Reply
  2. jossef salman

    thank you for sharing this amazing list, it was very helpful. I do not like writing about any internet marketing-related niches but I found here three sites very worth writing for. thank you, keep the generosity.

    Reply
  3. Gina

    Hi Carol, Is it possible nowadays for writers to work with line editors, like in the old newspaper days? And how do you feel about editors changing your work? I would love your thoughts on these things.
    Your guidance to working writers is always so great!

    Reply
    • Carol Tice

      Hi Gina — sorry, just finding this comment!

      It’s always possible to do anything you want in this life, pretty much… the only thing standing between you and what you want is money. There are a thousand laid-off newspaper editors in the woods who need work. The problem is, after you pay them to line-edit you, there won’t be any pay left for you, if you’re writing editorially! Not a lot of pay to begin with.

      How do I feel about editors changing my work? Like they say in A Chorus Line, usually, I feel… nothing. If you don’t want anyone to ever change any of your precious words, then you write in your journal. Those of us who write for clients and publications understand that it’s a collaborative process. I’m usually grateful to HAVE an editor — too many situations now there is basically no editorial process. So there’s no one to make your piece even better. Hope that helps answer!

    • Gina

      Hi Carol, thanks for all that advice. Part of why I asked the question is I’ve been doing some copy editing work, working with other editors. And it’s interesting to me how different editors can have different approaches. I can only dream of the old days where a few copy editors could get in an argument around the table. Or where authors and editors gather at a salon….So I’m all for editors. But I was curious to get your take – you always have the perspective on how things really work in relation to old school. Thanks!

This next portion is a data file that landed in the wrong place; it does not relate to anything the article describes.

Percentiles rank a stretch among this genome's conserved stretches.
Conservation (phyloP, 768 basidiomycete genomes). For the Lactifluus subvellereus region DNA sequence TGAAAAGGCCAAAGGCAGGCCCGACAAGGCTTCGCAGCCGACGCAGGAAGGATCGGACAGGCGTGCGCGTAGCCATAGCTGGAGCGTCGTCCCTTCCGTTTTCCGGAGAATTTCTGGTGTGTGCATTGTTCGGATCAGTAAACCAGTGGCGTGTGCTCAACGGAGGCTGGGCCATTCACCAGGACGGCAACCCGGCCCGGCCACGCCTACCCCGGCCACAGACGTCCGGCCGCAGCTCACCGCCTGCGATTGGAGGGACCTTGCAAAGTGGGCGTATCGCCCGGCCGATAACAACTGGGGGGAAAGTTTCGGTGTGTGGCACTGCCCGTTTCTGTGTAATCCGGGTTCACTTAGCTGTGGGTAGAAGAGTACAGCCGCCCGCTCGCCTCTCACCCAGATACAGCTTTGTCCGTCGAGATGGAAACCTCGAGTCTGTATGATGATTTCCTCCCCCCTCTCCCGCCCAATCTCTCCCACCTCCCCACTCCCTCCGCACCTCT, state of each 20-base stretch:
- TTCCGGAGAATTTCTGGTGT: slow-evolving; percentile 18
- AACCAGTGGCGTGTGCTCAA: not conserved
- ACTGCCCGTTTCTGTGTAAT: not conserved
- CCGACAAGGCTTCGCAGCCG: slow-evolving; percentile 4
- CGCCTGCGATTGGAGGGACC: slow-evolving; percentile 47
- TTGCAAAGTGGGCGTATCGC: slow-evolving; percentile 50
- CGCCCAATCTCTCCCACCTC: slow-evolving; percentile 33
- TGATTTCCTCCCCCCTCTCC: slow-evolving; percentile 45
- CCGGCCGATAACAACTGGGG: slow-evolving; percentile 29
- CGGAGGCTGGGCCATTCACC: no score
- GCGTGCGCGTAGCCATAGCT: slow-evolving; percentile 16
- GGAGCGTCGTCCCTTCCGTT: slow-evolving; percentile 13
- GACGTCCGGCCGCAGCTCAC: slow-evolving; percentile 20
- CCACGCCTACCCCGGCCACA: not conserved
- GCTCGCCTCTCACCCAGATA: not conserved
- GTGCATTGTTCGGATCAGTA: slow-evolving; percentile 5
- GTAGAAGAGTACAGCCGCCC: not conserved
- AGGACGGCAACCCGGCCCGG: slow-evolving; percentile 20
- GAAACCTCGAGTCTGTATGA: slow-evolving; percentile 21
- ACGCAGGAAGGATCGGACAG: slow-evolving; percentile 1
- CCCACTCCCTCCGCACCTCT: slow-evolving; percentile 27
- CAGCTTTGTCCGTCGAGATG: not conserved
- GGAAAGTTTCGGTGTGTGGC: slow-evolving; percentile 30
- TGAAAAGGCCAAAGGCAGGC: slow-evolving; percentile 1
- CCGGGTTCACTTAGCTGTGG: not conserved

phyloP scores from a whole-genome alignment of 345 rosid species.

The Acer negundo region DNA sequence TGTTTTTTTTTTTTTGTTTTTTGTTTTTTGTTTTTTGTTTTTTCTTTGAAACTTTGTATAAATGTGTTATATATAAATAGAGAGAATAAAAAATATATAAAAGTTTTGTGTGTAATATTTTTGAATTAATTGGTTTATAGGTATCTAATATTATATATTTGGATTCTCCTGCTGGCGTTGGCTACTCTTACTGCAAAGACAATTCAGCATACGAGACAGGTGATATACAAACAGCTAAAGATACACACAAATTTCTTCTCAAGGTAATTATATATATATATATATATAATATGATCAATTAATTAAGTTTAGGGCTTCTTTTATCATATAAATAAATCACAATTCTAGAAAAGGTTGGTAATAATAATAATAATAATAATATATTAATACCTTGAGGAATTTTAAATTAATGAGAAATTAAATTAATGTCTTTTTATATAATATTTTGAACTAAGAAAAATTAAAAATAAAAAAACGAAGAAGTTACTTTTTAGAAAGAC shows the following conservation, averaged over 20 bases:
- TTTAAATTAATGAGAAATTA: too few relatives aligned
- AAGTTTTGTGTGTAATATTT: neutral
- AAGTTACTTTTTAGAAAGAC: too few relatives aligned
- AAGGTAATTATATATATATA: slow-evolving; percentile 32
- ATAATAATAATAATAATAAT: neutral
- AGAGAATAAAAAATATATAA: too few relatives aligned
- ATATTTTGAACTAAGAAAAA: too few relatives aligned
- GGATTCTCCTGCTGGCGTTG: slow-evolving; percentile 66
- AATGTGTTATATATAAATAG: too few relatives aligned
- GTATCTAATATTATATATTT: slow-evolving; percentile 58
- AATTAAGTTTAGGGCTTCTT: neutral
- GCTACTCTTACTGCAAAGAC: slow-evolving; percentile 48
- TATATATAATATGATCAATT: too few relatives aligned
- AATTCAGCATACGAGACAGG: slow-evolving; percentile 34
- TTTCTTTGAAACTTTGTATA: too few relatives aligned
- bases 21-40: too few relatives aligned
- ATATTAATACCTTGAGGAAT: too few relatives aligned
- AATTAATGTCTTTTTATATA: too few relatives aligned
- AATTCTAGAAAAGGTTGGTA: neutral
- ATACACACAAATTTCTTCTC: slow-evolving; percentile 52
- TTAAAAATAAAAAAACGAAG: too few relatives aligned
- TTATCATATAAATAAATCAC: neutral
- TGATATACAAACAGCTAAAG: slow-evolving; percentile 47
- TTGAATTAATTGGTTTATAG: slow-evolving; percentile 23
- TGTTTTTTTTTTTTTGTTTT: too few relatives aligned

4. Janet

    I was excited to see that AV Club hires freelance writers (I love writing about sitcoms), but when I went to the links, it seemed clear that they don’t hire freelance writers (or if they do, they don’t advertise it). I’m wondering if this info needs to be updated.

    Reply
    • Angie Mansfield

      Hi, Janet – I’m having our editor look into it. Keep in mind, though, that just because a publication doesn’t specifically say it hires freelancers doesn’t mean it’s hopeless. You could always pitch the appropriate editor anyway – the worst that happens is they tell you they don’t use freelancers.

    • Janet Beatrice

      Hi Angie! Thanks so much for your prompt reply. The idea of pitching to them when they’re not openly saying they look for writers makes me nervous. But it did occur to me and I’m really glad you said that, because it reassures me that it would be fine. As you said – the worst thing that could happen is that they say they don’t need freelancers. I’m thinking that the editorial coordinator would be the person to write to. If you don’t mind replying again, would you say that’s the right person – or at least not the absolute wrong person? Thanks again for your reply!

    • Carol Tice

      Janet, I’ve never seen an ‘editorial coordinator’ as a title, in 25 years of freelancing. The ‘right person’ will vary from place to place.

      When you say it makes you nervous… about what? What’s the worst that will happen? I just take my best guess at the right person and close with, “If you’re not the right person, appreciate your forwarding this on to the editor who works with freelancers.” Boom, done.

      On the business side, I’d say 90% of companies that could use a freelance writer are not advertising for one anywhere. We make our living going out and finding that hidden part of the iceberg of opportunity.

    • Janet

      Thanks, Carol! I suspect if I stopped being nervous, I’d get more work. 😉

    • Carol Tice

      Here’s the trick: You don’t have to stop being nervous. You just have to stop ACTING like you are. 😉

  5. Azfar Bilal Saleem

    Great post. Thank you so much.

    Reply